About 30 miles down the road is Rifle, CO. Rifle was founded in 1882, and up until very recently, it wasn’t known for much. Enter Sarah Larimer, a general assignment reporter for the Washington Post, and Rifle became a Facebook sensation for it’s pistol packing waitresses.
Shooters and it’s new notoriety is a bit overwhelmed I’d say. It’s a quaint little diner with burgers and such, but other than armed ladies, that’s all it is. Buy hey, good for Shooters. Soak it up while you’re 15 minutes of fame last.
Much further up the road and down into the desert is the town of Palisade, CO, home of some of the most delicious peaches you will ever eat.
On the morning of the third day, we headed back to Glenwood Springs to travel Hwy 82 to make our way home via Aspen, CO.
As with all of the other roads we traveled, beautiful is best describes the ride.
We made our way through Aspen, which, is not for the common person. Just passing the little airport lets you know that this is a place for the rich and famous. I’m not sure if they could have parked any more private jets in and around the airport.
Thankfully, we were in and out of Aspen in minimal time so that we could start our ascent to Independence Pass.
Independence Pass it is the second-highest pass with an improved road in the state, the fourth-highest paved road in the state and the highest paved crossing of the Continental Divide in the U.S.
The pass was created by glaciation and erosion over thousands of years. Before European-American settlers arrived, it was in the territory of the Ute Native American tribe. One of the earliest sightings by a European-American was in 1806, when Zebulon Pike, mapping the southern boundary of the Louisiana Purchase, spotted the gap in what would later be named the Sawatch Range from the upper Arkansas River valley.
The road down the eastern slope was not as challenging as the western slope. If I were to make the journey to the top again I would choose the eastern approach due to the ease of access and the wide open approach to scenery.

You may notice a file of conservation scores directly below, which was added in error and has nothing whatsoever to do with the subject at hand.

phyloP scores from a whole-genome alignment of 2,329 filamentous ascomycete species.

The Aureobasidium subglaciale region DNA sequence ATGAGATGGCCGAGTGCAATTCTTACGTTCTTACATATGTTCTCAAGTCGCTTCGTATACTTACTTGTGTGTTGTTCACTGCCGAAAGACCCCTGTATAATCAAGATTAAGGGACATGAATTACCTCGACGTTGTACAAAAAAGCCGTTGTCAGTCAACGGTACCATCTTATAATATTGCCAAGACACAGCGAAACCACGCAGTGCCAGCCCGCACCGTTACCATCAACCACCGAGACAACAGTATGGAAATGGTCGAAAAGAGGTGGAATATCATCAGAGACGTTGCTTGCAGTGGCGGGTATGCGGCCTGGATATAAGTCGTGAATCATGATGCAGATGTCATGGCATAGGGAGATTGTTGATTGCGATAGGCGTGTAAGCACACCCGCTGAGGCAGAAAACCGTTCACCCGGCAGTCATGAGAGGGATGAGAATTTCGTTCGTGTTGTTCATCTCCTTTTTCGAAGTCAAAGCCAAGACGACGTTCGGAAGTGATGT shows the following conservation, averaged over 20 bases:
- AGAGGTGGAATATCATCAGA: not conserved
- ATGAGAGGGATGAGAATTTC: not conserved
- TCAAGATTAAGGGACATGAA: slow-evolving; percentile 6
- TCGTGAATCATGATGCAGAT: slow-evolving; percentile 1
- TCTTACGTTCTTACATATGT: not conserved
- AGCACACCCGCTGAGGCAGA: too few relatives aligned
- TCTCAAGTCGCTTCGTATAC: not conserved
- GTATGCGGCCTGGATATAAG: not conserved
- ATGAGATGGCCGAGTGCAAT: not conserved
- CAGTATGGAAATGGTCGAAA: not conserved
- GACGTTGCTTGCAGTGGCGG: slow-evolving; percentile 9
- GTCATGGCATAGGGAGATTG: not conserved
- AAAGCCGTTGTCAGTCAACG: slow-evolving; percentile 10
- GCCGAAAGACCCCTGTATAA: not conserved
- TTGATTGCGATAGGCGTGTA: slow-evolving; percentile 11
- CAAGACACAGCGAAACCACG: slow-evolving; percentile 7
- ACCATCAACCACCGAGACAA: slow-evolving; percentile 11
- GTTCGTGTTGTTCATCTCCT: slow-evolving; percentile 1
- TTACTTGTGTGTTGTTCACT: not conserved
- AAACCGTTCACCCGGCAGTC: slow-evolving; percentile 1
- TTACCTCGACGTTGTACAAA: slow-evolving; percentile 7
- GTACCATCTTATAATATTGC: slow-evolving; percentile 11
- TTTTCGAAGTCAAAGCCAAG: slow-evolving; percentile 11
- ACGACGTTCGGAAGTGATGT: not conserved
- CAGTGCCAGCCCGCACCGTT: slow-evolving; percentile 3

Hwy 82 butted up against Hwy 24, so we had come full circle. When we made our turn just south of Buena Vista that would lead up to familiar territory, the holiday traffic was absurd. Bumper to bumper, stand still kind of absurd. We quickly made a U-turn and headed back to the turn. We headed south to Salida, CO where we could pick up Hwy 50. By the way, Salida was a railroad town and a significant link in the Denver and Rio Grande Western Railroad during World War II.
Once we got onto Hwy 50, we followed the Arkansas River east until it was out of sight and continued on to Canon City, CO. Familiar grounds once again. From Canon City, we traveled a short distance to Penrose, CO where we caught Hwy 115 back home. The short of it, it took us less than five hours to get to Eagle, CO. It took us around eight hours to get home. We would probably still be stuck in traffic had we not made the change in course.
It was an incredible adventure with my bride, despite the traffic on the way home. The time with her was well spent. Happy birthday baby.
Please note, there won’t be a post next week as we are taking the weekend off to work in the yard and get sunburned. In two weeks, we ride a 5 in 1 poker run, that’s five passes/summits in one day on the way to Durango, CO.
Until next time, cheers.